The Rains

Last night it came like a torrent of blessings – rain. We’ve had none of any real use in months. It was such a queer sound that we rose and looked out the door to ensure it was what we thought…

Today, it continues as the sky retains that winter-like bright grey shade. Trooper is in town performing his Honor Guard duties and I am watching the roses flicker with the heavy drops.

The weather suits the day, one of remembrance. Ed posts a proper vid and sentiment. The scenes instantly reminded me of that day. I was in an office in Atlanta – one of the large towers there – and everyone hovered over their screens, watching the proceedings. In the later days, our company would be intensely involved in the process, setting up a command post to disseminate information. It later evolved into a now-popular service. They would also move to a new location of only 4 stories.

But in that moment I watched and knew that it was time for a mental inventory and plan. The office refused to close at first but no few were leaving anyway, not wishing to remain in a 40+ story building in a major city. I remained perhaps a bit too long as I watched the freeways become snarled with traffic from my elevated vantage point. It was then I decided to wait. No use wasting gas in a traffic jam that would, in an hour or so, thin out. And so it did. Downtown was still awash with the confused and emotionally concussed. I took a slight detour to avoid much of it, then settled in for the ride home, everyones headlamps on in the smallest of courtesies to the dead.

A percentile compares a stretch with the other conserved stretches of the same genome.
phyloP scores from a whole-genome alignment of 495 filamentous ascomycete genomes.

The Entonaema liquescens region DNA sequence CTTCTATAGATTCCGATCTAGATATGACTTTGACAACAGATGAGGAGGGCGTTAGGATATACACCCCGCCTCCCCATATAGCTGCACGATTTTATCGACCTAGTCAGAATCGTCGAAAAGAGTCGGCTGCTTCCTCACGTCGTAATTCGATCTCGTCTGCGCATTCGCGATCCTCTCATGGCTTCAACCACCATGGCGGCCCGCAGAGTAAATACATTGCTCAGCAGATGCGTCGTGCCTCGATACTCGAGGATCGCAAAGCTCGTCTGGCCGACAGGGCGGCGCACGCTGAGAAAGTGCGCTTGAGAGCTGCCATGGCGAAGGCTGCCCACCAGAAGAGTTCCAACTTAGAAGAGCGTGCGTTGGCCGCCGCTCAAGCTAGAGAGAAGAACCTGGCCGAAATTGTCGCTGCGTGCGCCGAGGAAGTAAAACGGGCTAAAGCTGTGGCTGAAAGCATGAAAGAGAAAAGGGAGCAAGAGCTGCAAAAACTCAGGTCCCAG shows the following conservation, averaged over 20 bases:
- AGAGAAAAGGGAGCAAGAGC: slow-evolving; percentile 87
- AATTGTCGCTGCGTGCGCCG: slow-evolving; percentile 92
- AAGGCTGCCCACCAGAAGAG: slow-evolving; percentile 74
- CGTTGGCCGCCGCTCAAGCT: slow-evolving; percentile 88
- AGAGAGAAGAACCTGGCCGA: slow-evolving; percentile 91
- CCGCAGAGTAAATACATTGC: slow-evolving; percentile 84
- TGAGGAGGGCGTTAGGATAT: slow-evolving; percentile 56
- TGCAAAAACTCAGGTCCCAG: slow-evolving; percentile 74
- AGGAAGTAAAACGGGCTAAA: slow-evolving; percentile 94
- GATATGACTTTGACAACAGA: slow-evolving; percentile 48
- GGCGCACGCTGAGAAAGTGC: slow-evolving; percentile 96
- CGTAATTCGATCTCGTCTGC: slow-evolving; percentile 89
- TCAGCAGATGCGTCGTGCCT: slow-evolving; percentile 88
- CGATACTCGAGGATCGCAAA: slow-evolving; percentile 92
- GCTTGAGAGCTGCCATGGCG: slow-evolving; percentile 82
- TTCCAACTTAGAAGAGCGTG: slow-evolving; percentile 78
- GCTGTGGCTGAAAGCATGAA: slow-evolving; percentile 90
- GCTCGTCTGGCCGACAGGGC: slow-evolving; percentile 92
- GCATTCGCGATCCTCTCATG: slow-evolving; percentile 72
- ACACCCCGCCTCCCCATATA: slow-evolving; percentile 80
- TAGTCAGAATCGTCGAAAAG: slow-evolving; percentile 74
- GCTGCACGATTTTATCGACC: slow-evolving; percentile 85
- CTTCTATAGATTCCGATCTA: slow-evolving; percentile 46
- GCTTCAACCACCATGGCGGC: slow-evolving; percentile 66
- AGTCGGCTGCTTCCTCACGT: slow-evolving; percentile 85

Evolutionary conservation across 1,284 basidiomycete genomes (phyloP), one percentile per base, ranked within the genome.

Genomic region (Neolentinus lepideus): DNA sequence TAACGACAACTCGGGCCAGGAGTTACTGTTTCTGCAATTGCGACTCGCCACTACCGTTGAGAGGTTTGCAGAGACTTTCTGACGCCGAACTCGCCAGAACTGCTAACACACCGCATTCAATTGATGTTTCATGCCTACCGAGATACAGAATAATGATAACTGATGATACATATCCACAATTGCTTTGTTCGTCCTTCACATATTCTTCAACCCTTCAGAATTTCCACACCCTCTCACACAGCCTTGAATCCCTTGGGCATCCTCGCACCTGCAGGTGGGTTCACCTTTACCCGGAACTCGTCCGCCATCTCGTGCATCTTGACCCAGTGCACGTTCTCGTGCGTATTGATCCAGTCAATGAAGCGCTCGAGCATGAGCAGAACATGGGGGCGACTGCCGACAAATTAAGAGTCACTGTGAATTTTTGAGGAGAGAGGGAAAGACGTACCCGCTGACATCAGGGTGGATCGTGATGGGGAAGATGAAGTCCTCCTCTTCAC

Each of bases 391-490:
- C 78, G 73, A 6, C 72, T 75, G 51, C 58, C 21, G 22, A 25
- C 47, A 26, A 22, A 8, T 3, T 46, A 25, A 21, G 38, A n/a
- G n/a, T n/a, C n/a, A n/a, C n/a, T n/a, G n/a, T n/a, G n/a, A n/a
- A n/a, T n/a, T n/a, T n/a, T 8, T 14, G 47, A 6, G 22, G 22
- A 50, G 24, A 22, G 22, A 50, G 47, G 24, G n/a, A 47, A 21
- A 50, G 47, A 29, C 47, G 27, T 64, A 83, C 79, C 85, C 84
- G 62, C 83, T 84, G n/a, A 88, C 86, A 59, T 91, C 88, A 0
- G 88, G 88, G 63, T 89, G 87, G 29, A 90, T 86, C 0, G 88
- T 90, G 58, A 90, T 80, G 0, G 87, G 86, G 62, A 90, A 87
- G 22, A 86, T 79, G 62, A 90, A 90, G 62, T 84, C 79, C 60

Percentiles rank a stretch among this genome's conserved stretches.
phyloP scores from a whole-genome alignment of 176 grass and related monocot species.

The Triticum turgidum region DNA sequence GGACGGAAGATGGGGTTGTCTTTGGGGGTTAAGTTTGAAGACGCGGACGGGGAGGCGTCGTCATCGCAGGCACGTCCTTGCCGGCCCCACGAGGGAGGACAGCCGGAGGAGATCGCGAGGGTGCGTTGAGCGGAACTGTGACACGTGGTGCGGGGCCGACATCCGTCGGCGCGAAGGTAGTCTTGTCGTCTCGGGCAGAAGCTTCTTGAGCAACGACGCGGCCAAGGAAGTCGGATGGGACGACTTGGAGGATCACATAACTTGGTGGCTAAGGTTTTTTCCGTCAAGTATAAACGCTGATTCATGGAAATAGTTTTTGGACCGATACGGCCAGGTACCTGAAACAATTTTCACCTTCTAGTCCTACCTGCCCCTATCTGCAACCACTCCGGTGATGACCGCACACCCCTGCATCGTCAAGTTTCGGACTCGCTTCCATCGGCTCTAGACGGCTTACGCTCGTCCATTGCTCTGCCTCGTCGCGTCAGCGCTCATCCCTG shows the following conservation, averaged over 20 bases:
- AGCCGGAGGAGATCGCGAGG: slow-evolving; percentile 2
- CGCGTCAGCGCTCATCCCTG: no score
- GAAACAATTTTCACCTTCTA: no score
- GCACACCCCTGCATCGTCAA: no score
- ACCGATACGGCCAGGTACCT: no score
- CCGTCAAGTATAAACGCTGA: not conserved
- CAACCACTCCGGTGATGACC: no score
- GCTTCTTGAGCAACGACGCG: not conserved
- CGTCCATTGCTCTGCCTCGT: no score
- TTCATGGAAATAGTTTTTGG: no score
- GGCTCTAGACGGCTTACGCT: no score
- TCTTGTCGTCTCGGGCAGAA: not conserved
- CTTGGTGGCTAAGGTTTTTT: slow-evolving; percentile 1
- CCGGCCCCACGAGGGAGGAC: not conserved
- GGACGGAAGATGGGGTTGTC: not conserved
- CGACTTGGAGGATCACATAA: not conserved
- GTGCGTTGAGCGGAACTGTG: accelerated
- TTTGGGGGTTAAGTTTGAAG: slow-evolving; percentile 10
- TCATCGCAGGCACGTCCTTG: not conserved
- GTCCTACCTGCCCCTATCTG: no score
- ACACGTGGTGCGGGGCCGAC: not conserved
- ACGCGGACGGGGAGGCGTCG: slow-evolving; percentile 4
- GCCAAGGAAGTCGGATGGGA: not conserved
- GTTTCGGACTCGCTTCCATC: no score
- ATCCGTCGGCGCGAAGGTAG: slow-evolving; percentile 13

I’d been fortunate – I was never one to drive without enough gas to get away. And I had my reliable bug-out box in the back – though it was, then, more of an “emergency kit”. Still, I was glad to have the old boots, camo pants, sterno, and MREs. I’d envisioned a long walk westward, of how there was at least a deep treeline much of the way. Such thoughts were so intense that I can recall them today.

Once home, the news was on every channel and I watched the horrific scenes over and over, hoping to glean something more. In the end, of course, there was nothing to be said. Billy Beck always quotes from Baron Manfred von Richthofen and it was never more apt, “Find the enemy and shoot him down. Anything else is nonsense.” And yet…

Even today we are surrounded by flags in our little town as we honor the news of a man lost in Afghanistan. All those years, men, women, and limbs…all that gone because we would not do as the good Baron advised but, instead, tried to hold a war with rules the enemy ignores.

All those good people lost on this day – do they feel vindicated? One has to wonder. And my inner theory grows more sound every day: there is a subtle Capitol Hill desire to lose as many fine men, skilled fighters, as possible. Wear them to a nub and never bring them home. Not until the chessboard is set…

It would be a terrible epitaph, would it not?

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